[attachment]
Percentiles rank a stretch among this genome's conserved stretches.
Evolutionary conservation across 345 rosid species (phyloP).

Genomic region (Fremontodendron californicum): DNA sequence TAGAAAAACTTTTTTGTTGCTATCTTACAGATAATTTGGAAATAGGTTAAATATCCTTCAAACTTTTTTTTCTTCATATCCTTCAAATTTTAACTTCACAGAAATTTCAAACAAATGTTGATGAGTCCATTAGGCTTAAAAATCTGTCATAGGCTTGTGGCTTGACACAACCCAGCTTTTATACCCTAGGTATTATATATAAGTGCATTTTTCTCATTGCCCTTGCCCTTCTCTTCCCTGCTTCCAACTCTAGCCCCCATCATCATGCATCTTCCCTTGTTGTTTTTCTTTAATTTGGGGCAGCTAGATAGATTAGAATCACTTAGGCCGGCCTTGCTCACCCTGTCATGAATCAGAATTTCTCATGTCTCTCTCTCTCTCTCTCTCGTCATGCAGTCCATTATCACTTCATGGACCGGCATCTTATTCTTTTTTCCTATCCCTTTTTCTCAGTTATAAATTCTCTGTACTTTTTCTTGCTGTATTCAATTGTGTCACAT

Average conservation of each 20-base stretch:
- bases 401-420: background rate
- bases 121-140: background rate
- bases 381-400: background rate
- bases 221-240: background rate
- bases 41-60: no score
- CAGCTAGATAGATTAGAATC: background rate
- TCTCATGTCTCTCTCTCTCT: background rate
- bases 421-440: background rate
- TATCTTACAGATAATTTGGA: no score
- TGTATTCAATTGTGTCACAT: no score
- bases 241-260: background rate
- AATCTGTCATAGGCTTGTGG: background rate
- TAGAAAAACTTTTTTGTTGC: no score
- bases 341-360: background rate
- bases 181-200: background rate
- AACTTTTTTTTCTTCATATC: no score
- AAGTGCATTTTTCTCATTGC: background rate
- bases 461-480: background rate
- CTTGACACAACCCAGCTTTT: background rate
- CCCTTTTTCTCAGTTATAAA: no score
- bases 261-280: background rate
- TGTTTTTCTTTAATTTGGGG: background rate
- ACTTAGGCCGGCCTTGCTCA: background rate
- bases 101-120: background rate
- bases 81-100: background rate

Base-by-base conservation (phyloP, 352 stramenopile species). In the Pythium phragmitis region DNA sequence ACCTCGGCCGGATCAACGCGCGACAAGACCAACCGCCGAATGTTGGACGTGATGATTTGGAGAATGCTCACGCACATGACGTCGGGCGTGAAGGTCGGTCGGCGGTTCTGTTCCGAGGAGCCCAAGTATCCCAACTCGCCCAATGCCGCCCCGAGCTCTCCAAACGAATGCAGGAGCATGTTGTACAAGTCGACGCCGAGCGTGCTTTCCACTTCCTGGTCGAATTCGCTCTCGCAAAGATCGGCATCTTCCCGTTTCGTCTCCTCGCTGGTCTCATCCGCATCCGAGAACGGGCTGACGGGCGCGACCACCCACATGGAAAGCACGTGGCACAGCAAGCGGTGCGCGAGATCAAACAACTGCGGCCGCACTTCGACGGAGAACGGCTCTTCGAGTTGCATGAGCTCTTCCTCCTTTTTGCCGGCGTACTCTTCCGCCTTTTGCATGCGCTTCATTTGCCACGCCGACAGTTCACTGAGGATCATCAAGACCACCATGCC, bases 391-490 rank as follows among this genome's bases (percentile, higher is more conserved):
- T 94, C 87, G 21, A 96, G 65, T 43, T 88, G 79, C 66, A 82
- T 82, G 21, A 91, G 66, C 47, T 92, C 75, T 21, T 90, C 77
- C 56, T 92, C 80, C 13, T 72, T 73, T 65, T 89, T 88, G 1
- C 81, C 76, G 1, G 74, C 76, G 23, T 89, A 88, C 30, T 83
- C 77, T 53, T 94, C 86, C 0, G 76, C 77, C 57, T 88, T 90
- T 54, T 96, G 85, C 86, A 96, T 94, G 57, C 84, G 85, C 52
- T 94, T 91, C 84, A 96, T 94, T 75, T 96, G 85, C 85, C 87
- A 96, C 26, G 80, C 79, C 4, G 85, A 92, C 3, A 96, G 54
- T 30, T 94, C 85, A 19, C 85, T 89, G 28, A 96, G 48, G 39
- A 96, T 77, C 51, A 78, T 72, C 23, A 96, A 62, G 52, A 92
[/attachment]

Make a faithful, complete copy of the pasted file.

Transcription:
Percentiles rank a stretch among this genome's conserved stretches.
Evolutionary conservation across 345 rosid species (phyloP).

Genomic region (Fremontodendron californicum): DNA sequence TAGAAAAACTTTTTTGTTGCTATCTTACAGATAATTTGGAAATAGGTTAAATATCCTTCAAACTTTTTTTTCTTCATATCCTTCAAATTTTAACTTCACAGAAATTTCAAACAAATGTTGATGAGTCCATTAGGCTTAAAAATCTGTCATAGGCTTGTGGCTTGACACAACCCAGCTTTTATACCCTAGGTATTATATATAAGTGCATTTTTCTCATTGCCCTTGCCCTTCTCTTCCCTGCTTCCAACTCTAGCCCCCATCATCATGCATCTTCCCTTGTTGTTTTTCTTTAATTTGGGGCAGCTAGATAGATTAGAATCACTTAGGCCGGCCTTGCTCACCCTGTCATGAATCAGAATTTCTCATGTCTCTCTCTCTCTCTCTCTCGTCATGCAGTCCATTATCACTTCATGGACCGGCATCTTATTCTTTTTTCCTATCCCTTTTTCTCAGTTATAAATTCTCTGTACTTTTTCTTGCTGTATTCAATTGTGTCACAT

Average conservation of each 20-base stretch:
- bases 401-420: background rate
- bases 121-140: background rate
- bases 381-400: background rate
- bases 221-240: background rate
- bases 41-60: no score
- CAGCTAGATAGATTAGAATC: background rate
- TCTCATGTCTCTCTCTCTCT: background rate
- bases 421-440: background rate
- TATCTTACAGATAATTTGGA: no score
- TGTATTCAATTGTGTCACAT: no score
- bases 241-260: background rate
- AATCTGTCATAGGCTTGTGG: background rate
- TAGAAAAACTTTTTTGTTGC: no score
- bases 341-360: background rate
- bases 181-200: background rate
- AACTTTTTTTTCTTCATATC: no score
- AAGTGCATTTTTCTCATTGC: background rate
- bases 461-480: background rate
- CTTGACACAACCCAGCTTTT: background rate
- CCCTTTTTCTCAGTTATAAA: no score
- bases 261-280: background rate
- TGTTTTTCTTTAATTTGGGG: background rate
- ACTTAGGCCGGCCTTGCTCA: background rate
- bases 101-120: background rate
- bases 81-100: background rate

Base-by-base conservation (phyloP, 352 stramenopile species). In the Pythium phragmitis region DNA sequence ACCTCGGCCGGATCAACGCGCGACAAGACCAACCGCCGAATGTTGGACGTGATGATTTGGAGAATGCTCACGCACATGACGTCGGGCGTGAAGGTCGGTCGGCGGTTCTGTTCCGAGGAGCCCAAGTATCCCAACTCGCCCAATGCCGCCCCGAGCTCTCCAAACGAATGCAGGAGCATGTTGTACAAGTCGACGCCGAGCGTGCTTTCCACTTCCTGGTCGAATTCGCTCTCGCAAAGATCGGCATCTTCCCGTTTCGTCTCCTCGCTGGTCTCATCCGCATCCGAGAACGGGCTGACGGGCGCGACCACCCACATGGAAAGCACGTGGCACAGCAAGCGGTGCGCGAGATCAAACAACTGCGGCCGCACTTCGACGGAGAACGGCTCTTCGAGTTGCATGAGCTCTTCCTCCTTTTTGCCGGCGTACTCTTCCGCCTTTTGCATGCGCTTCATTTGCCACGCCGACAGTTCACTGAGGATCATCAAGACCACCATGCC, bases 391-490 rank as follows among this genome's bases (percentile, higher is more conserved):
- T 94, C 87, G 21, A 96, G 65, T 43, T 88, G 79, C 66, A 82
- T 82, G 21, A 91, G 66, C 47, T 92, C 75, T 21, T 90, C 77
- C 56, T 92, C 80, C 13, T 72, T 73, T 65, T 89, T 88, G 1
- C 81, C 76, G 1, G 74, C 76, G 23, T 89, A 88, C 30, T 83
- C 77, T 53, T 94, C 86, C 0, G 76, C 77, C 57, T 88, T 90
- T 54, T 96, G 85, C 86, A 96, T 94, G 57, C 84, G 85, C 52
- T 94, T 91, C 84, A 96, T 94, T 75, T 96, G 85, C 85, C 87
- A 96, C 26, G 80, C 79, C 4, G 85, A 92, C 3, A 96, G 54
- T 30, T 94, C 85, A 19, C 85, T 89, G 28, A 96, G 48, G 39
- A 96, T 77, C 51, A 78, T 72, C 23, A 96, A 62, G 52, A 92